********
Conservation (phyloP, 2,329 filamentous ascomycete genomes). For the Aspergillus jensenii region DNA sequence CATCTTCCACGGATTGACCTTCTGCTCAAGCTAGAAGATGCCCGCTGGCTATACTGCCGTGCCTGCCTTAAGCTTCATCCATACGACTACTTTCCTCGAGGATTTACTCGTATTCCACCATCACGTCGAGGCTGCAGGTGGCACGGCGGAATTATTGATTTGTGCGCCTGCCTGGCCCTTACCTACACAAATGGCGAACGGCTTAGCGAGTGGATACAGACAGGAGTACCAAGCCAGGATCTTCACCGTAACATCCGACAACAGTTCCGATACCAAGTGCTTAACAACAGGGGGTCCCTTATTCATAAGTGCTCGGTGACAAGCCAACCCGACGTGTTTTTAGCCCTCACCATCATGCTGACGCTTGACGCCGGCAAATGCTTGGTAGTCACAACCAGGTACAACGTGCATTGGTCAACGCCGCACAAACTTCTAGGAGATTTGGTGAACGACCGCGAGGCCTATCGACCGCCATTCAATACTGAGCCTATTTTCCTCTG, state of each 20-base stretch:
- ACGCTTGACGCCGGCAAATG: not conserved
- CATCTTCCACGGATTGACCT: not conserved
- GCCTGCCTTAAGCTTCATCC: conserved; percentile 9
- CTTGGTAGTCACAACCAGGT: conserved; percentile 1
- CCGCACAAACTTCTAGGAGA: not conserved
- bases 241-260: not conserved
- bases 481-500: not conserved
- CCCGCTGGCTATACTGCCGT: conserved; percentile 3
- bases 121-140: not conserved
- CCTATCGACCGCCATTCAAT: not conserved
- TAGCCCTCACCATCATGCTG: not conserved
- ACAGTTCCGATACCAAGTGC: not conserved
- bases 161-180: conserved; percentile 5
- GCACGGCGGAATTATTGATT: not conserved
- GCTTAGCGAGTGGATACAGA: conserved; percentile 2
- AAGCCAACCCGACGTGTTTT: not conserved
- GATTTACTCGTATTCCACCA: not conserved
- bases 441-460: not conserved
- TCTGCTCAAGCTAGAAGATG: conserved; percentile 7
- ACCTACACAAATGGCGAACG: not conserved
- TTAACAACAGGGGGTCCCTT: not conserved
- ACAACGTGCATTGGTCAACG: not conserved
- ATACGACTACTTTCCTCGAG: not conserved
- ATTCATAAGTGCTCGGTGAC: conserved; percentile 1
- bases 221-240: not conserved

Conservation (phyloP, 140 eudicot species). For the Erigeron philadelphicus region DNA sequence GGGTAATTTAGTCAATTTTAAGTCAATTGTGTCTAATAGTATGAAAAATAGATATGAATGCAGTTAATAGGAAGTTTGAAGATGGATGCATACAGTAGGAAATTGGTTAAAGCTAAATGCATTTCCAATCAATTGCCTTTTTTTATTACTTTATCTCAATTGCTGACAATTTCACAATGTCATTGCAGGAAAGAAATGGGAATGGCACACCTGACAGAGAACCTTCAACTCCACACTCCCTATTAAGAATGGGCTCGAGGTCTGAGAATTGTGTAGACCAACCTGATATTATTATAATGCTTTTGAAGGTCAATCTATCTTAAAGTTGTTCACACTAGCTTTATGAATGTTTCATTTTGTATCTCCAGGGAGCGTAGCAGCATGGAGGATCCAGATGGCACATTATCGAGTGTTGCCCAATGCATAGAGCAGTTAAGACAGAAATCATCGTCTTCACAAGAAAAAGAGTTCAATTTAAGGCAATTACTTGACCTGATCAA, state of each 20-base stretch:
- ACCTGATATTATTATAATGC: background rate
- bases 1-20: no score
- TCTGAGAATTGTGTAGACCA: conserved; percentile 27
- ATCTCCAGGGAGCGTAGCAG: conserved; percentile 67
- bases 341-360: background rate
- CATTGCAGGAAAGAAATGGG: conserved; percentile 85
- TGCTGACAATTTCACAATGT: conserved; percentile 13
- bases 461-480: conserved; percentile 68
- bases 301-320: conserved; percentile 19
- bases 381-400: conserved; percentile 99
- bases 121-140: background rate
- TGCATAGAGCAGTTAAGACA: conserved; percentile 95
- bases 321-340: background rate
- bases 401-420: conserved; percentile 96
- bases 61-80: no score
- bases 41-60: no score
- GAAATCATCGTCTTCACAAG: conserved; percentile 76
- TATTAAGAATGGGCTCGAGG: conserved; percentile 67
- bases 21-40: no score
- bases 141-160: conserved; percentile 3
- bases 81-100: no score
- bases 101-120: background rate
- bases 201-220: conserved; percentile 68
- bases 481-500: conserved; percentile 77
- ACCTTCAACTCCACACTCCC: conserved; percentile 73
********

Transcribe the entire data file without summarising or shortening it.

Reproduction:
Conservation (phyloP, 2,329 filamentous ascomycete genomes). For the Aspergillus jensenii region DNA sequence CATCTTCCACGGATTGACCTTCTGCTCAAGCTAGAAGATGCCCGCTGGCTATACTGCCGTGCCTGCCTTAAGCTTCATCCATACGACTACTTTCCTCGAGGATTTACTCGTATTCCACCATCACGTCGAGGCTGCAGGTGGCACGGCGGAATTATTGATTTGTGCGCCTGCCTGGCCCTTACCTACACAAATGGCGAACGGCTTAGCGAGTGGATACAGACAGGAGTACCAAGCCAGGATCTTCACCGTAACATCCGACAACAGTTCCGATACCAAGTGCTTAACAACAGGGGGTCCCTTATTCATAAGTGCTCGGTGACAAGCCAACCCGACGTGTTTTTAGCCCTCACCATCATGCTGACGCTTGACGCCGGCAAATGCTTGGTAGTCACAACCAGGTACAACGTGCATTGGTCAACGCCGCACAAACTTCTAGGAGATTTGGTGAACGACCGCGAGGCCTATCGACCGCCATTCAATACTGAGCCTATTTTCCTCTG, state of each 20-base stretch:
- ACGCTTGACGCCGGCAAATG: not conserved
- CATCTTCCACGGATTGACCT: not conserved
- GCCTGCCTTAAGCTTCATCC: conserved; percentile 9
- CTTGGTAGTCACAACCAGGT: conserved; percentile 1
- CCGCACAAACTTCTAGGAGA: not conserved
- bases 241-260: not conserved
- bases 481-500: not conserved
- CCCGCTGGCTATACTGCCGT: conserved; percentile 3
- bases 121-140: not conserved
- CCTATCGACCGCCATTCAAT: not conserved
- TAGCCCTCACCATCATGCTG: not conserved
- ACAGTTCCGATACCAAGTGC: not conserved
- bases 161-180: conserved; percentile 5
- GCACGGCGGAATTATTGATT: not conserved
- GCTTAGCGAGTGGATACAGA: conserved; percentile 2
- AAGCCAACCCGACGTGTTTT: not conserved
- GATTTACTCGTATTCCACCA: not conserved
- bases 441-460: not conserved
- TCTGCTCAAGCTAGAAGATG: conserved; percentile 7
- ACCTACACAAATGGCGAACG: not conserved
- TTAACAACAGGGGGTCCCTT: not conserved
- ACAACGTGCATTGGTCAACG: not conserved
- ATACGACTACTTTCCTCGAG: not conserved
- ATTCATAAGTGCTCGGTGAC: conserved; percentile 1
- bases 221-240: not conserved

Conservation (phyloP, 140 eudicot species). For the Erigeron philadelphicus region DNA sequence GGGTAATTTAGTCAATTTTAAGTCAATTGTGTCTAATAGTATGAAAAATAGATATGAATGCAGTTAATAGGAAGTTTGAAGATGGATGCATACAGTAGGAAATTGGTTAAAGCTAAATGCATTTCCAATCAATTGCCTTTTTTTATTACTTTATCTCAATTGCTGACAATTTCACAATGTCATTGCAGGAAAGAAATGGGAATGGCACACCTGACAGAGAACCTTCAACTCCACACTCCCTATTAAGAATGGGCTCGAGGTCTGAGAATTGTGTAGACCAACCTGATATTATTATAATGCTTTTGAAGGTCAATCTATCTTAAAGTTGTTCACACTAGCTTTATGAATGTTTCATTTTGTATCTCCAGGGAGCGTAGCAGCATGGAGGATCCAGATGGCACATTATCGAGTGTTGCCCAATGCATAGAGCAGTTAAGACAGAAATCATCGTCTTCACAAGAAAAAGAGTTCAATTTAAGGCAATTACTTGACCTGATCAA, state of each 20-base stretch:
- ACCTGATATTATTATAATGC: background rate
- bases 1-20: no score
- TCTGAGAATTGTGTAGACCA: conserved; percentile 27
- ATCTCCAGGGAGCGTAGCAG: conserved; percentile 67
- bases 341-360: background rate
- CATTGCAGGAAAGAAATGGG: conserved; percentile 85
- TGCTGACAATTTCACAATGT: conserved; percentile 13
- bases 461-480: conserved; percentile 68
- bases 301-320: conserved; percentile 19
- bases 381-400: conserved; percentile 99
- bases 121-140: background rate
- TGCATAGAGCAGTTAAGACA: conserved; percentile 95
- bases 321-340: background rate
- bases 401-420: conserved; percentile 96
- bases 61-80: no score
- bases 41-60: no score
- GAAATCATCGTCTTCACAAG: conserved; percentile 76
- TATTAAGAATGGGCTCGAGG: conserved; percentile 67
- bases 21-40: no score
- bases 141-160: conserved; percentile 3
- bases 81-100: no score
- bases 101-120: background rate
- bases 201-220: conserved; percentile 68
- bases 481-500: conserved; percentile 77
- ACCTTCAACTCCACACTCCC: conserved; percentile 73